Peace is not a “possession” one can hold on to; rather, it “puts you in motion” (pp. 86–87). It is an “artisanal path” (p. 95), one which everyone can “build … day by day through small gestures and acts” (p. 93). It requires “craftmanship” to build “processes of encounter” (pp. 99–100). Francis concludes, “May the Lord help us to journey together on the path of fraternity and thus to become credible witnesses of the living God” (p. 115).

On the second page of the book, Francis turns to the Ukraine War. He deplores the death and destruction the war has caused (pp. 2, 7) and also the increased arms race it has sparked (p. 9). He worries that it might escalate to nuclear war (p. 4). He calls for “the good sense to negotiate” (p. 17).

Click here to continue reading remarks on the Ukraine War and to read the list of references.

World Movement of Poetry: for the Culture of Peace


An article from Ici Beyrouth (translation by CPNN)

The World Poetry Movement (WPM), an international organization that brings together poets and poetry promoters from five continents, expresses its concern and opposition to the armed conflict between Russia and Ukraine, whose two sovereign nations are protagonists, and pleads for a peaceful solution. History teaches us that war is not a solution to conflicts, but a scourge that affects humanity as a whole and it is our duty to warn of the real danger of a nuclear escalation, the possibility of which constitutes a imminent threat to life on the planet. As poets, we embrace the word as a means of sensitive creation, but also as a political and social tool for building a fairer, more equitable and more humane world.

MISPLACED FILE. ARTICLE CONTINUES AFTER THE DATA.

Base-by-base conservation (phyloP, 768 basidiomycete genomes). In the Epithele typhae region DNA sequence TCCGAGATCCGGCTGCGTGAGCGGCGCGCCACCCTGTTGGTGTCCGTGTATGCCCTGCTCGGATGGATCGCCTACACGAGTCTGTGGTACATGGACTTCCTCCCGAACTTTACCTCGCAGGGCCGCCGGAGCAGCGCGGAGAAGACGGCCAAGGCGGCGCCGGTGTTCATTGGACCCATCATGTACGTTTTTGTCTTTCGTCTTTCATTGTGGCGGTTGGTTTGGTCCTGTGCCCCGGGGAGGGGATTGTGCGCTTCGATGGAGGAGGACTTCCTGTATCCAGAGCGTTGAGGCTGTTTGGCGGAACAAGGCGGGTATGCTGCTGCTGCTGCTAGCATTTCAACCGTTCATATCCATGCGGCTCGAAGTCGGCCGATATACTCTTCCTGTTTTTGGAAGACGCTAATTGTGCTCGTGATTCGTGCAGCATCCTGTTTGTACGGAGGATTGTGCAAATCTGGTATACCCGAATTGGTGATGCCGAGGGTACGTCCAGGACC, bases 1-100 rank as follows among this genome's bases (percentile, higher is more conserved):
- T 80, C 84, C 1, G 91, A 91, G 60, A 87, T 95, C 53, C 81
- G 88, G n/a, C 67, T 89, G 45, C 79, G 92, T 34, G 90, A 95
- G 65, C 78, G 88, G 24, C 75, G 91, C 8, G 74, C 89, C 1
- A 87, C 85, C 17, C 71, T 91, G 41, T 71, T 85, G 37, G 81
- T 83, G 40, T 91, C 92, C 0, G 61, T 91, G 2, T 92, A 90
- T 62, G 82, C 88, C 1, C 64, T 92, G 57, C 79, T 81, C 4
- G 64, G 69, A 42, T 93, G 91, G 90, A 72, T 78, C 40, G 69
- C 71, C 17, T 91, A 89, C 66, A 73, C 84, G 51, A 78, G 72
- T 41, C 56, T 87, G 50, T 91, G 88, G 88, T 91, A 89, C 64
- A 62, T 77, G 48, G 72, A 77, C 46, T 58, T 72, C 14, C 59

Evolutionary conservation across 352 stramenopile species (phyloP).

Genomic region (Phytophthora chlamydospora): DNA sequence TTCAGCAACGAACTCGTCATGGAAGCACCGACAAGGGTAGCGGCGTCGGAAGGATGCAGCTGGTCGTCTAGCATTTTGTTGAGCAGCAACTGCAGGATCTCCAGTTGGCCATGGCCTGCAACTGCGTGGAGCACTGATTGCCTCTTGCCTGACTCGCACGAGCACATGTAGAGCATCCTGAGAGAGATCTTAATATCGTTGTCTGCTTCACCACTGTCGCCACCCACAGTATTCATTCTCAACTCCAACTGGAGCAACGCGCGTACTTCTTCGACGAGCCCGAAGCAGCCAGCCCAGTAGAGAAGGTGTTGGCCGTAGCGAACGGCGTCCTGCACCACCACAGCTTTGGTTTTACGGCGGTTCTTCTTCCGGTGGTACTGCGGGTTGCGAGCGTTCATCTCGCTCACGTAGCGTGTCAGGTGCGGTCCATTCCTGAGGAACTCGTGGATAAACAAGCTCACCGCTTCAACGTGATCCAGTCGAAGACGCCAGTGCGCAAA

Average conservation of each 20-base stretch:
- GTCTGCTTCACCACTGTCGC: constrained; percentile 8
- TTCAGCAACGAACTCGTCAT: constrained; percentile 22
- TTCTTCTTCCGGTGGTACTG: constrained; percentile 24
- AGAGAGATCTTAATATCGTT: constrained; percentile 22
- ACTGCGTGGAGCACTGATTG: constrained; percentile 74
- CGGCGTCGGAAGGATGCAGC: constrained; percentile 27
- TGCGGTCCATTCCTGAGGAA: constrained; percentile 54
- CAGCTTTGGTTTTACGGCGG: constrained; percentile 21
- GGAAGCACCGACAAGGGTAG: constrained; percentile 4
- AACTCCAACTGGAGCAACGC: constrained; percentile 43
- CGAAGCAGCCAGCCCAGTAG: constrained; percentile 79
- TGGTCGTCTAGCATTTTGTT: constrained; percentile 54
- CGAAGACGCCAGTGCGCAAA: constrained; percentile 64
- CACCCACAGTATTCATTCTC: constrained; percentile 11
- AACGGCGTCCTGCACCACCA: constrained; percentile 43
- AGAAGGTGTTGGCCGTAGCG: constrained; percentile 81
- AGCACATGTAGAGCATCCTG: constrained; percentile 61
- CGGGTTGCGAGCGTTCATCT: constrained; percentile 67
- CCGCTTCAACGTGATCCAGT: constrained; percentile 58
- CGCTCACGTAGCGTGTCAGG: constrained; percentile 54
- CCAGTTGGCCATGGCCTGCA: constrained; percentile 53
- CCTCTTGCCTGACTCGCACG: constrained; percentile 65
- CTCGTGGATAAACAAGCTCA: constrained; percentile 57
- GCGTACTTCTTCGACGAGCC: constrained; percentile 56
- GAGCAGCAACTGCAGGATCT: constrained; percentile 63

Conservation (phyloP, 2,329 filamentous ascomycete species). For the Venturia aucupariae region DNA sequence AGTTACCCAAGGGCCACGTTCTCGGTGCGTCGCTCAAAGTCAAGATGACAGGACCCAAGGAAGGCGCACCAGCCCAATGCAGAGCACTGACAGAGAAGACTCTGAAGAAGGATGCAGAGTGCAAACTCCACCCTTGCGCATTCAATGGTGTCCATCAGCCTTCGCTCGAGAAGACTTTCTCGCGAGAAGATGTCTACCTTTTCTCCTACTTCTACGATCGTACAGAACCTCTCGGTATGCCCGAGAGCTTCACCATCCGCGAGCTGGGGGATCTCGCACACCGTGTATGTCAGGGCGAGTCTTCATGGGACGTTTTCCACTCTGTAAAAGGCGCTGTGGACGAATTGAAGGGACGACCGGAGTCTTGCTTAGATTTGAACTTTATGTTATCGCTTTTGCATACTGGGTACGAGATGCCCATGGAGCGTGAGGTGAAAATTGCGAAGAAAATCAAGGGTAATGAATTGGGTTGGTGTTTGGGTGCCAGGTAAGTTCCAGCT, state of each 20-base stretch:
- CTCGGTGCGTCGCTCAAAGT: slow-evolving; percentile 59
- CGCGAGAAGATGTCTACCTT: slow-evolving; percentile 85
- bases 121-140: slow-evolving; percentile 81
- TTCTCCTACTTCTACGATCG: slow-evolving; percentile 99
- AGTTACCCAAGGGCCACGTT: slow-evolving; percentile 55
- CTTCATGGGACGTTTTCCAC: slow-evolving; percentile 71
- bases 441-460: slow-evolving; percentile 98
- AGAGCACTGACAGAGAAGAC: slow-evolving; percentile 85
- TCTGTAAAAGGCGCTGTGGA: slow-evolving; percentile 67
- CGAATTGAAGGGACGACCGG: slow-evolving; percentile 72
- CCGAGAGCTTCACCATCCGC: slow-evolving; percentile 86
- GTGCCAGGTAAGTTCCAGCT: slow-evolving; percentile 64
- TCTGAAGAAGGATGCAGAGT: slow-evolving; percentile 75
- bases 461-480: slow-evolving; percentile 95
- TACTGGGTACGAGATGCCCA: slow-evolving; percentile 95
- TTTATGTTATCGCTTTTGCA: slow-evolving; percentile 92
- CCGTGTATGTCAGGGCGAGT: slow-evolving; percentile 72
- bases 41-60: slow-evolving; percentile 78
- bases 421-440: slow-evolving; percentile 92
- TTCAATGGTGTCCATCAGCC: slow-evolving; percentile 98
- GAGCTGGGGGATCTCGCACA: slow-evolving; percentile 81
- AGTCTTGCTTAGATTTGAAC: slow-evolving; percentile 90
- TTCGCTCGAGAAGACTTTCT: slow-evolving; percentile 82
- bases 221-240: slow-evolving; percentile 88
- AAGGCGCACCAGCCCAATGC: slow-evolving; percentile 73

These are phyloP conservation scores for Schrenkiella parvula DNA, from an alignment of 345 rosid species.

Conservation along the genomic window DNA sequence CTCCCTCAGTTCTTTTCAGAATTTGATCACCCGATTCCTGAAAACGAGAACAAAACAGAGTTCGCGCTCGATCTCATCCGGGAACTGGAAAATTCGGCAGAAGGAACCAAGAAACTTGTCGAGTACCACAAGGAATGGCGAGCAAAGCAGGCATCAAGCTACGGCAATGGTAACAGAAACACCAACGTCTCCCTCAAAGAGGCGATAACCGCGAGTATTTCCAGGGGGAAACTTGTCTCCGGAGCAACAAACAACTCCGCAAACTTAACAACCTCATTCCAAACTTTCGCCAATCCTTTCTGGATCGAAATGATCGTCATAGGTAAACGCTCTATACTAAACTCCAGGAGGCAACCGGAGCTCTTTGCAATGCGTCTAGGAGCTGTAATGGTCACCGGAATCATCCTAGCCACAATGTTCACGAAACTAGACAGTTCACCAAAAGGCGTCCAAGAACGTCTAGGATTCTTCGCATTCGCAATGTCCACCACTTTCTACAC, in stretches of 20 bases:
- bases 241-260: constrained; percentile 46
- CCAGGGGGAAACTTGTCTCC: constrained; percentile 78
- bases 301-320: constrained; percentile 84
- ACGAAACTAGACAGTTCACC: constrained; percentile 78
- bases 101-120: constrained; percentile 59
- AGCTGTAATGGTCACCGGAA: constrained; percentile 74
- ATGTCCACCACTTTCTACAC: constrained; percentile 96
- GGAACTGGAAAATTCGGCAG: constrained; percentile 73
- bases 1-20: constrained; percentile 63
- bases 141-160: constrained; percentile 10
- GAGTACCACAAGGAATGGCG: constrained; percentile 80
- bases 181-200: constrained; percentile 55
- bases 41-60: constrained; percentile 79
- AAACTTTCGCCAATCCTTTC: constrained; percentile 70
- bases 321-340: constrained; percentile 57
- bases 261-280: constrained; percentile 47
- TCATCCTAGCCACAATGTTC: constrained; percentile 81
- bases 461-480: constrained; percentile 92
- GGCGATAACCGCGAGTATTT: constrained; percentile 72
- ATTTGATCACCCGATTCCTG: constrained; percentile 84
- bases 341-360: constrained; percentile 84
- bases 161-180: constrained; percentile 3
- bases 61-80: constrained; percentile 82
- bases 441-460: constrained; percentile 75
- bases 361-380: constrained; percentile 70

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(click here for the French original of this article)

Question for this article:

How can poetry promote a culture of peace?

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Therefore, the WPM welcomes the initiatives of China, Brazil and other countries that have come out in favor of a negotiated solution to the conflict between Russia and Ukraine. We join the call of the social movements in dialogue as the only method of resolving this conflict and all other international conflicts. It should be noted that, from the ideological point of view, the World Poetry Movement (WPM) is a plural space that unites poets of all different persuasions and positions.

This plurality has not been an obstacle to uniting to defend the cultural and political diversity to which the peoples of the world are entitled. We know from experience that what we have in common can prevail over small differences: the love of life. To paraphrase Saint Augustine, in the face of war, we ask no one how he thinks, but how he loves.

That is why we cannot and do not want to be indifferent to the conflict between Russia and Ukraine or forget that there are currently many other wars in the world that are ignored by international public opinion. The war in Yemen, the Israeli Palestinian conflict, the crisis in Myanmar, the situation in Syria, Colombia, among others, are painful events that require equal attention and actions from humanity as a whole to reach solutions. fair and peaceful. It is our duty, as poets, to be witnesses and champions of human values, but also to mobilize poetry and citizens for the construction of real solutions.